I have set up a website to sell them. I'll insert my email at the bottom if you are still interested.

    Sarah
    I am really please to hear from you. Thankyou. I hope you don't mind but I actually want to write a book about growing things in hanging baskets to give away to people who are interested. What you are doing sounds really great, and I know what you mean about teenagers. My children are all adults now.
    Talking about tomatoes, yes when I tried they did seem to get very heavy on the branches, but one person I saw growing them had actually wrapped the branches around the basket, looked great. They had quite big tomatoes growing on the bush.
    But yesterday I was searching on the net and came across a couple of companies actually selling containers for specifically growing tomatoes upside down .
    Now that's something I hadn't thought of. There is a trend here at the moment to grow cacti and such in baskets in a flower ball type arrangement, so why not tomatoes.
    I haven't tried the carnivorous plants yet, as I tend to be a spasmodic gardener. I am away every weekend so plants really do have to be hardy. I have lemon scented geranium growing successfully in the baskets. That's really nice because as you walk past it will give off the very delicate perfume, and I have a couple of recipes using the scented geraniums. Rather nice.

    lynne@lynnewilson.com.au
     
  6. Newt

    Newt Well-Known Member 10 Years

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    Lynne, thank you so much for the offer, but I think the postage would make it prohibitive. I did look at your site and loved your baskets. Your art is lovely too.

    Newt
     
  7. SarahBalmer

    SarahBalmer Member

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    Location:
    Harpenden, Hertfordshire, England
    Hiya,

    Something we have in our herb garden at school are scented mints (you reminded me with your lemon geranium). They come in such a range of scents, with one smelling like pepermint, another like chocolate-mints and another like au de cologne. One even smells of pinapple , how I don't know!!! They would be fun in baskets, for the same reason your lemon geranium is where it is. We'll try them this summer. As for the cactus', we'll see how many we can get .... they're very expensive over here.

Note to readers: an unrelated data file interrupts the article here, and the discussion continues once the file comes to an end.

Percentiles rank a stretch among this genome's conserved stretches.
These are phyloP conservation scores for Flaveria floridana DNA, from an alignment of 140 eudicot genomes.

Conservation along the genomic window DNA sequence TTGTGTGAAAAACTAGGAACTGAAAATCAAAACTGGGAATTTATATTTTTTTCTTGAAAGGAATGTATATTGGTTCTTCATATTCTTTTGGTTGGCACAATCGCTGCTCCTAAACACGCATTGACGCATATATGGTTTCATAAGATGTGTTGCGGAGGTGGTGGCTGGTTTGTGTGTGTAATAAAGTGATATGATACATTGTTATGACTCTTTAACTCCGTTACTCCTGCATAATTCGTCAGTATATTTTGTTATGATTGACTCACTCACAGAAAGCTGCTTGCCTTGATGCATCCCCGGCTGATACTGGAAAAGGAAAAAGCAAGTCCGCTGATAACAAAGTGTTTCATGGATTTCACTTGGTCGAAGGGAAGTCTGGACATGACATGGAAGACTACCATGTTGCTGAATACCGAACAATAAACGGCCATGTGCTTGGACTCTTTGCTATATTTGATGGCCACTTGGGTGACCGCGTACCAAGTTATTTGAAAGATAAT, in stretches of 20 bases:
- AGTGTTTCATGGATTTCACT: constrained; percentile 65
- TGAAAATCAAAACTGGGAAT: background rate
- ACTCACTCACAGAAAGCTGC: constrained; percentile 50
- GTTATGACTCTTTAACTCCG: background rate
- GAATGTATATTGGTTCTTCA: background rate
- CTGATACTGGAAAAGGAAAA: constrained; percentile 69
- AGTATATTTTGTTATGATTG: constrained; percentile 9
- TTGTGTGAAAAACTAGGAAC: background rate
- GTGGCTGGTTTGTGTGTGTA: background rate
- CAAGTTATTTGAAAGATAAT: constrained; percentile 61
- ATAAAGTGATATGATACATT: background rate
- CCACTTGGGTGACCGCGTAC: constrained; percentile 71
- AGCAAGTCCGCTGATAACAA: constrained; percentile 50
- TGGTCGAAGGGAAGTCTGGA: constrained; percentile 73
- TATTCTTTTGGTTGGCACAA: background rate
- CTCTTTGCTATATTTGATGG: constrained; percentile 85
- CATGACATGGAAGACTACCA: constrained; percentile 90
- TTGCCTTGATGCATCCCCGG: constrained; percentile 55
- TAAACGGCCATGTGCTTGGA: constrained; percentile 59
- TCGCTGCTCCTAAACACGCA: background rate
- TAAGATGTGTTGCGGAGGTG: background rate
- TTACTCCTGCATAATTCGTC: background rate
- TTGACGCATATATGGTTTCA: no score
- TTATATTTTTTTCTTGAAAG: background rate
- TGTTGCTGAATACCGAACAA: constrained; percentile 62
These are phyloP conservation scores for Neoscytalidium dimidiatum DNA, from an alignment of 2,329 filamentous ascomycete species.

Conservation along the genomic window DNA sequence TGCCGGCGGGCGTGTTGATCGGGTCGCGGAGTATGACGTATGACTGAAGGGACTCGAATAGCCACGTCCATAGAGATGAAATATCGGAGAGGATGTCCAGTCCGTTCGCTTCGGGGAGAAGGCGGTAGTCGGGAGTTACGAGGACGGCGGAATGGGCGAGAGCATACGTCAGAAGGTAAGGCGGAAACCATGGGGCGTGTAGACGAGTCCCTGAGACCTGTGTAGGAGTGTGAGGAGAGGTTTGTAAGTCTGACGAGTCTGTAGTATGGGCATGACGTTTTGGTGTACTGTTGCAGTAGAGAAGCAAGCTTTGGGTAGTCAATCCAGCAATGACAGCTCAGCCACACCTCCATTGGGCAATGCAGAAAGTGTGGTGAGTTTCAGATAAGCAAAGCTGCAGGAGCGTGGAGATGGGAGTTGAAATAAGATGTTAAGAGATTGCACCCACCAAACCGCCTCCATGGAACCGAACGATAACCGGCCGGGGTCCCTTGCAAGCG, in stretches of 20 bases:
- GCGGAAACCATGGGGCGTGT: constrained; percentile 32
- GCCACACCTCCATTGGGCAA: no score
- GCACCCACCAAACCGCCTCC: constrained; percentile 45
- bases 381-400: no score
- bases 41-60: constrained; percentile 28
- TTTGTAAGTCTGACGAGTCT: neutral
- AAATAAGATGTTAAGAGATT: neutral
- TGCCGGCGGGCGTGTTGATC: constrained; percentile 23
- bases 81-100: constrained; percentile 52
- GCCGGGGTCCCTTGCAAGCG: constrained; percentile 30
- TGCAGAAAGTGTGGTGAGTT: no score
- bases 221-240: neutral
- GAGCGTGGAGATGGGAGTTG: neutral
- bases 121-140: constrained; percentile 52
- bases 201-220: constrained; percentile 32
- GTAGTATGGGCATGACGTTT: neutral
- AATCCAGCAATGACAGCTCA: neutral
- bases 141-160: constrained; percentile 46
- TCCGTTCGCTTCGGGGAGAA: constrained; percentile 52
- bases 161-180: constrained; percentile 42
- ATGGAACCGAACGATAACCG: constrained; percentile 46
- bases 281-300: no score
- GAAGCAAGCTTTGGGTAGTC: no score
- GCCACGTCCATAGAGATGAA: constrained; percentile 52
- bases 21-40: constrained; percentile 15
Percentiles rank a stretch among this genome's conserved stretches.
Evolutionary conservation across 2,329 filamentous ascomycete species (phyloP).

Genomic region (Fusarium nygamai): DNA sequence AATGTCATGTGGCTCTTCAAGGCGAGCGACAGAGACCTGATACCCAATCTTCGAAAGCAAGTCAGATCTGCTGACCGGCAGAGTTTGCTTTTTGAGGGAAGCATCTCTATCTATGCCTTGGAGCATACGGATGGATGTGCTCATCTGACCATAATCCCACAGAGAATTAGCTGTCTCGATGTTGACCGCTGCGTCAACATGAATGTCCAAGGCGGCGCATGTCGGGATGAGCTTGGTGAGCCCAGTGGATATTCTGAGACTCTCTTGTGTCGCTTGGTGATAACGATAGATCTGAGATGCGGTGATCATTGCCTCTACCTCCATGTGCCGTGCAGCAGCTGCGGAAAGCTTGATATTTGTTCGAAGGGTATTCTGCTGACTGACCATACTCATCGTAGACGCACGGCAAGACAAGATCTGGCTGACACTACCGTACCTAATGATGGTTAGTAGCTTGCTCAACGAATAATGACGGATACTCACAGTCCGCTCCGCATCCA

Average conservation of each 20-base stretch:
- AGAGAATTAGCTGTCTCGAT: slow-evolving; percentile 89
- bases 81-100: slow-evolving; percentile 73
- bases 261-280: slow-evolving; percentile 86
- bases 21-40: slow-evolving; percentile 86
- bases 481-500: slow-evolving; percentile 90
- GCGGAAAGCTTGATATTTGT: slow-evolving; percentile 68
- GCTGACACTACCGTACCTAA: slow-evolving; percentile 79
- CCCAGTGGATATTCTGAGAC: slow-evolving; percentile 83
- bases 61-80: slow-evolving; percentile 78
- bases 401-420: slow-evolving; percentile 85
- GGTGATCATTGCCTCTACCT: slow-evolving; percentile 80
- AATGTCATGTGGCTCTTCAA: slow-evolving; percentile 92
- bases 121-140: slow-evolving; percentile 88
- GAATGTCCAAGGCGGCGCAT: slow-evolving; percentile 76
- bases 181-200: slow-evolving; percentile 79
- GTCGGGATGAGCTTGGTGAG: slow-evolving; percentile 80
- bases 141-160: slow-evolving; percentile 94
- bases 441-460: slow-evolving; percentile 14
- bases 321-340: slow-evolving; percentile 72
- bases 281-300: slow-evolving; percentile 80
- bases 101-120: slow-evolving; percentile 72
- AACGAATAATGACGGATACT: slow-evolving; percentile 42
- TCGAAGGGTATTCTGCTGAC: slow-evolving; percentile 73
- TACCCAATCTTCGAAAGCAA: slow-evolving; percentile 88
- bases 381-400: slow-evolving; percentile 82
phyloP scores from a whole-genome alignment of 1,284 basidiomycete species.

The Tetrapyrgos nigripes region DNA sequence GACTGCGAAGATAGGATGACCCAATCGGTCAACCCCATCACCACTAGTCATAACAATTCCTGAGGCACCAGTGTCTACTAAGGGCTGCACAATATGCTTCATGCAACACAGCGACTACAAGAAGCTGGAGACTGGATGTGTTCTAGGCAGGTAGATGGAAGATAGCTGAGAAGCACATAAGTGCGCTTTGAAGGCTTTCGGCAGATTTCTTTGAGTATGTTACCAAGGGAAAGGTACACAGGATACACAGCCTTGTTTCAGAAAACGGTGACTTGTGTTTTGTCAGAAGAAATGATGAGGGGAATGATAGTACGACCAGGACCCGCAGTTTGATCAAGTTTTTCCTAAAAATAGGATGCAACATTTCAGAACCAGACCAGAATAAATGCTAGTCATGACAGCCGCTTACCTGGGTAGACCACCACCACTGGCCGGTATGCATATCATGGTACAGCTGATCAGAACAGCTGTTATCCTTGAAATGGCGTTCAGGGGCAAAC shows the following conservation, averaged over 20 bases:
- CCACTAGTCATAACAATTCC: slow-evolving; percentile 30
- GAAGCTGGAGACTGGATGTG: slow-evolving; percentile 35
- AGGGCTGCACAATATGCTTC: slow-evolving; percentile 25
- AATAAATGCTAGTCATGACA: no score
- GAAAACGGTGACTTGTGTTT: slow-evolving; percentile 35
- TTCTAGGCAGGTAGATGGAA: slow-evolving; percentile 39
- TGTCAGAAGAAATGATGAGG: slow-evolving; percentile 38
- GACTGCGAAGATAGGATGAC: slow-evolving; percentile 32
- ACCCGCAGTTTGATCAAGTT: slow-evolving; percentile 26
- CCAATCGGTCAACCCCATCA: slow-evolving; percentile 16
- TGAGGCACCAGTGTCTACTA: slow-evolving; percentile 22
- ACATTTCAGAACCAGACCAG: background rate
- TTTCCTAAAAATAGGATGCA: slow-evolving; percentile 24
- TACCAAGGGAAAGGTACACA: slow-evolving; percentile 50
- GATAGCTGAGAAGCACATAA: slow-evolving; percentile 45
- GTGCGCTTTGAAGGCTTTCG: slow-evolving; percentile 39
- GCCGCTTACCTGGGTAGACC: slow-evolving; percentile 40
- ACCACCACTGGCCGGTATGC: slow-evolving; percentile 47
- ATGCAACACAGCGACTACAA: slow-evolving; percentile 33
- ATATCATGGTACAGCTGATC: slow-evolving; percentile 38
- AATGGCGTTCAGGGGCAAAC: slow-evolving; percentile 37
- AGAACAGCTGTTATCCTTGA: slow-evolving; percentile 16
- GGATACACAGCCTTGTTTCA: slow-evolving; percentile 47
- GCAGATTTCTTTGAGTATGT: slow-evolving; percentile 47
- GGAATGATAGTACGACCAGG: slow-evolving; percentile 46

The other old favourite of course with us Brits is daffodils and tulips in the srping baskets, aswell as snow drops, which are always so very pretty, although only there for a couple of weeks.

    We have huge garden shows over here, mainly in royal grounds (very posh) and they aways have a basket competition section.

    I don't know the web ID's but try searching on Hampton Court Palace Garden Show (UK) and The Chelsea Flower Show (UK) and see what they have to say for themselves. Also, Kew Gardens is a famous educational and research institute that might have a fun site. The Eden Project in Cornwall in the UK is wonderful, and they manage to have plants in all different circumstances, no water, lots of heat etc.

    Hope you find some good stuff for your book. In the summer I'll try to remember to send you some photos of our student baskets.

    See ya,
    Sarah.
    xxx
     
  8. lyned

    lyned Member

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    Location:
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    Newt
    Your probably right about postage to Maryland, the material is an Australian product.
    When I first came across it and tried it I was hooked and I thought I may as well get out and try to market it as product before the big multinationals get hold of it, but I'm not very good at marketing Im afraid. I did think of postage and freight before I started because when I was looking for a new type of liner material after using felt which was a disaster, I found a rubberised coconut fibre which would have been the alternative if I hadn't found the recycled plastic material, and the freight to get that to Gympie from Sydney was twice the price of the actual roll itself. Also when I have freighted some of the larger baskets to other areas it cost more than I was getting, but the customers paid it so I didn't mind.
    But back to the plastic liners, I thought I was on a good thing because they were thin and light and could roll up easily, easy to manage. Anyway, that's the way it goes.
    Thanks for the kind words about my art, the site is in the process of being updated, it really needs it.
    Sarah
    Yes, I also had forgotten about the fragant mints, eau de cologne is one of my favorites, I haven't heard of the chocolate scented one, or the pineapple, are they new ones?
    Sounds like you have great fun at your school, and yes thank you I would love some photos for my book. I did think about running a hanging basket competition on the website also. Just takes a bit of organising, and I thought all we would need is photos and have a group judging. There is a Victorian group here in Australia that run a competition every year, that only condition is you have to use their baskets, I suppose that's fair enough.
    I'm still pondering this though.
    Thanks for chatting and have fun.
    Lyned